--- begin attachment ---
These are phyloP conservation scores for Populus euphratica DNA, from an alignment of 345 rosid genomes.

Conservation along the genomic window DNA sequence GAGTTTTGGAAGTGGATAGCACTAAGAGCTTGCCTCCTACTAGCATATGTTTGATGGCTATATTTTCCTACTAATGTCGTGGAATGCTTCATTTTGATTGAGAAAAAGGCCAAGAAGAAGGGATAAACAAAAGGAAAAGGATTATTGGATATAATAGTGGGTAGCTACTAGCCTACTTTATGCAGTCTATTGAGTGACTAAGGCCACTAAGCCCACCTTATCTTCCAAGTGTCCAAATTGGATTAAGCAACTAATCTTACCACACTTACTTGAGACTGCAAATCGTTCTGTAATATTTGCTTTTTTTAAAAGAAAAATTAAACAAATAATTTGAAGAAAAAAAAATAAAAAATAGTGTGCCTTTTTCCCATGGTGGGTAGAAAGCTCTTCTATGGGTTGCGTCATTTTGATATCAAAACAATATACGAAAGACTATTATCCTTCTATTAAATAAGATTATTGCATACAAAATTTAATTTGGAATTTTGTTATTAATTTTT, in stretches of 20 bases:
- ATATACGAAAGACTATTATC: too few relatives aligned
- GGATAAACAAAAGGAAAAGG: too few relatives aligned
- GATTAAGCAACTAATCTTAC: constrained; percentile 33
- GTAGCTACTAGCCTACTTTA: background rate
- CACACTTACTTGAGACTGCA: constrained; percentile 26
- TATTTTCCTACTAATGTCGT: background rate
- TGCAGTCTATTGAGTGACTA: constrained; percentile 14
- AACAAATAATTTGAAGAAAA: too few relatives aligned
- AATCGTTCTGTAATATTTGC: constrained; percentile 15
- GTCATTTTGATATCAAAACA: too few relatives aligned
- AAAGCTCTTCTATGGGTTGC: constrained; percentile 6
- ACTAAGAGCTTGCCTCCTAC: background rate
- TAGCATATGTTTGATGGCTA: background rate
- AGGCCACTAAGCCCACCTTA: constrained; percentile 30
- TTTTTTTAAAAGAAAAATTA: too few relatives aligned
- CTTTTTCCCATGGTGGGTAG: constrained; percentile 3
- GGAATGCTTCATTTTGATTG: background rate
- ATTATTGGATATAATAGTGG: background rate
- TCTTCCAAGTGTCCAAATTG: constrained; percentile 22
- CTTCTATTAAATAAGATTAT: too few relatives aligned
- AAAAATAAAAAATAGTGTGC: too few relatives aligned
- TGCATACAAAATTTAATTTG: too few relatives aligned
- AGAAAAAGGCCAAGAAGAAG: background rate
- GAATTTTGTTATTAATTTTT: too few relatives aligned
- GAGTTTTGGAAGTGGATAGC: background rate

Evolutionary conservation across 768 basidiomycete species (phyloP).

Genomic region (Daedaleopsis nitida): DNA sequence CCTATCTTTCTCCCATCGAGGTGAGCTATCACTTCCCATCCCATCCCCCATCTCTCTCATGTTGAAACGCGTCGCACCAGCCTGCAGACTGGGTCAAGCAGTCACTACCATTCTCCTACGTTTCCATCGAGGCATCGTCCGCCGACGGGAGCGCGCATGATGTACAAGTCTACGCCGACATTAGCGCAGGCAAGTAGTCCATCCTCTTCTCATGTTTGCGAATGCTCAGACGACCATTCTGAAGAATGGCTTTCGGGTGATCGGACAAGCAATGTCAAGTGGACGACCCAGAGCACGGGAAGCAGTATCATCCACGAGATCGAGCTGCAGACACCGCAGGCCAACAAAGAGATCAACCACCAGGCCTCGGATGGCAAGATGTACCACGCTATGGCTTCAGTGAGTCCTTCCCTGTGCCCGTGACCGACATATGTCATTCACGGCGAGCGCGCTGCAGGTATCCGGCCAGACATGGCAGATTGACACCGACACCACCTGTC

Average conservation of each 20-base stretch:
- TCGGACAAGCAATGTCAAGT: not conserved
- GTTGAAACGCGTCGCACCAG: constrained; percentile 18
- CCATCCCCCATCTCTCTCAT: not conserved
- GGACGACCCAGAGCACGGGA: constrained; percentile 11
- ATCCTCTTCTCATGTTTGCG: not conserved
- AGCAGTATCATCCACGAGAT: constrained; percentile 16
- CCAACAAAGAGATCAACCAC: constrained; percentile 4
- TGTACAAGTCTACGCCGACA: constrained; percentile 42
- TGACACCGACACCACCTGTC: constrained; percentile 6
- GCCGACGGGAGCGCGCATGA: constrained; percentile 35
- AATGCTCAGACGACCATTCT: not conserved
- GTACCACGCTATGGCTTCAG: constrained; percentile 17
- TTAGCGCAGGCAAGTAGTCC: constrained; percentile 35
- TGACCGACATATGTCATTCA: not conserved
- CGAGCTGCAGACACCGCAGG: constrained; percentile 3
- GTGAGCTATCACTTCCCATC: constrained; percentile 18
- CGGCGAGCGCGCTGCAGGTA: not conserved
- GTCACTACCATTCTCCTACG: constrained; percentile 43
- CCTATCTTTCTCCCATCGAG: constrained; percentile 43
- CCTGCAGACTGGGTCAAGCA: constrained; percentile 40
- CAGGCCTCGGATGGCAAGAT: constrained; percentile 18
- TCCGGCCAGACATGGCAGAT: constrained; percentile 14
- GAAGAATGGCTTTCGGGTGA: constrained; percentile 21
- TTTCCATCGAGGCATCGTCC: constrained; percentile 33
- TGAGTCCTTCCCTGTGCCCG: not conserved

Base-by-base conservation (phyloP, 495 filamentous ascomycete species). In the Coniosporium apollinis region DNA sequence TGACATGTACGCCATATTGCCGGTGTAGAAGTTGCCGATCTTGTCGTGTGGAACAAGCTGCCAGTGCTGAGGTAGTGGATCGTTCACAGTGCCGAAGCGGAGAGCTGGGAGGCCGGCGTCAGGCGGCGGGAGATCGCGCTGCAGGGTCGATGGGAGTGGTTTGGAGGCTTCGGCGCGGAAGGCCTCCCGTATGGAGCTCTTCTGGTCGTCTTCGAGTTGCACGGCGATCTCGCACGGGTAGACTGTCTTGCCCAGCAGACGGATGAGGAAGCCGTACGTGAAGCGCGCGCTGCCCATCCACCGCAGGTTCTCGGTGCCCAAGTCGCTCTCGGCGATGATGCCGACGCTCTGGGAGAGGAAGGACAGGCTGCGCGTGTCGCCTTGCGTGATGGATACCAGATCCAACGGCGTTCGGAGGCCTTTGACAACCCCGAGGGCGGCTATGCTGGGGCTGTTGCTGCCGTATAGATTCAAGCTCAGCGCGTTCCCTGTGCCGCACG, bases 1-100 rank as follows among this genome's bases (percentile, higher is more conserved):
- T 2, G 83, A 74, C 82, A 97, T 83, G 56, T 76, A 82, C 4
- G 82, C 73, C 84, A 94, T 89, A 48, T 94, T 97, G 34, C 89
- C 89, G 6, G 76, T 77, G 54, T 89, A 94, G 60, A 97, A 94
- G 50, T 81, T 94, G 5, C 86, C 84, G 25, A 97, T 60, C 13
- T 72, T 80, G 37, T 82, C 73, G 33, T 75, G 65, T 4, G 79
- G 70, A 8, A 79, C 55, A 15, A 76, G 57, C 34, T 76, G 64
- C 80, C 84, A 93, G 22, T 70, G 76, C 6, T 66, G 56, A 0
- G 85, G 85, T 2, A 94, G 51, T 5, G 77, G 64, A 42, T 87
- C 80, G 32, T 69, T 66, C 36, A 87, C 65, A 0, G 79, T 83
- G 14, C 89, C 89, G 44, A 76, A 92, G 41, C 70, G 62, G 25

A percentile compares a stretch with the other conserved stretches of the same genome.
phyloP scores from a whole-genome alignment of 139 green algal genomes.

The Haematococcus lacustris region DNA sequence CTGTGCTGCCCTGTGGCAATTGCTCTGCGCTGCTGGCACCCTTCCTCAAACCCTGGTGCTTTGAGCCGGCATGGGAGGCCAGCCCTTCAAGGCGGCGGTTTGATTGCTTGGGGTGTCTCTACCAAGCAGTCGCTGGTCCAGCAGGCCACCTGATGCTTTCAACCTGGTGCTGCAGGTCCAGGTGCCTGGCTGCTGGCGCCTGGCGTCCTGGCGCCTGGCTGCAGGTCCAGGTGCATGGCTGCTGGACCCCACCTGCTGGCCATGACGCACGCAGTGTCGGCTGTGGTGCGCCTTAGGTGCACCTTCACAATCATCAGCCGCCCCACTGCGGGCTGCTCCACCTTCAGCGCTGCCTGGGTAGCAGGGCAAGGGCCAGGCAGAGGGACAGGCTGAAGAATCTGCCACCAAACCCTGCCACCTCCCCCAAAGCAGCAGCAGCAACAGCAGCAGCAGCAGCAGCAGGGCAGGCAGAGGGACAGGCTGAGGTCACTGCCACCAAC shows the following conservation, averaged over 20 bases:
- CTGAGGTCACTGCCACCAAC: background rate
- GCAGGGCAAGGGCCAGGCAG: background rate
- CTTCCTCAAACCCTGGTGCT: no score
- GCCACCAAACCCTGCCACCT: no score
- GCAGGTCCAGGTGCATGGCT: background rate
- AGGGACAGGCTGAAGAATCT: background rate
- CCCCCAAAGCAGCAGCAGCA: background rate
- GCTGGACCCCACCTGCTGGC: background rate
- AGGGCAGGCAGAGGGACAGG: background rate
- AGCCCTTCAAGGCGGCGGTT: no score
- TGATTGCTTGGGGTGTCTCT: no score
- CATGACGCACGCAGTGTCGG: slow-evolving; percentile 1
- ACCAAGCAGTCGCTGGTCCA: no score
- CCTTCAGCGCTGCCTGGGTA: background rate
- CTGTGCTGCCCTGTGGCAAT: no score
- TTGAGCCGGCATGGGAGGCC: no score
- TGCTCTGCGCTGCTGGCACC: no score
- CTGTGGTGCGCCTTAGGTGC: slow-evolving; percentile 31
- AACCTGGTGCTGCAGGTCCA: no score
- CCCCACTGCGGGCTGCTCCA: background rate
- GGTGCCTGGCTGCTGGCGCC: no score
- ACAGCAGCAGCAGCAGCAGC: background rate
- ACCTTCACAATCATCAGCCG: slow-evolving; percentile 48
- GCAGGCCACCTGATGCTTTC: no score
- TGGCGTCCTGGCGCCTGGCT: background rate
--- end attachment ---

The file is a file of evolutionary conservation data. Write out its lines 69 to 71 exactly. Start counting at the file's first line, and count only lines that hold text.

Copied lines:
The Haematococcus lacustris region DNA sequence CTGTGCTGCCCTGTGGCAATTGCTCTGCGCTGCTGGCACCCTTCCTCAAACCCTGGTGCTTTGAGCCGGCATGGGAGGCCAGCCCTTCAAGGCGGCGGTTTGATTGCTTGGGGTGTCTCTACCAAGCAGTCGCTGGTCCAGCAGGCCACCTGATGCTTTCAACCTGGTGCTGCAGGTCCAGGTGCCTGGCTGCTGGCGCCTGGCGTCCTGGCGCCTGGCTGCAGGTCCAGGTGCATGGCTGCTGGACCCCACCTGCTGGCCATGACGCACGCAGTGTCGGCTGTGGTGCGCCTTAGGTGCACCTTCACAATCATCAGCCGCCCCACTGCGGGCTGCTCCACCTTCAGCGCTGCCTGGGTAGCAGGGCAAGGGCCAGGCAGAGGGACAGGCTGAAGAATCTGCCACCAAACCCTGCCACCTCCCCCAAAGCAGCAGCAGCAACAGCAGCAGCAGCAGCAGCAGGGCAGGCAGAGGGACAGGCTGAGGTCACTGCCACCAAC shows the following conservation, averaged over 20 bases:
- CTGAGGTCACTGCCACCAAC: background rate
- GCAGGGCAAGGGCCAGGCAG: background rate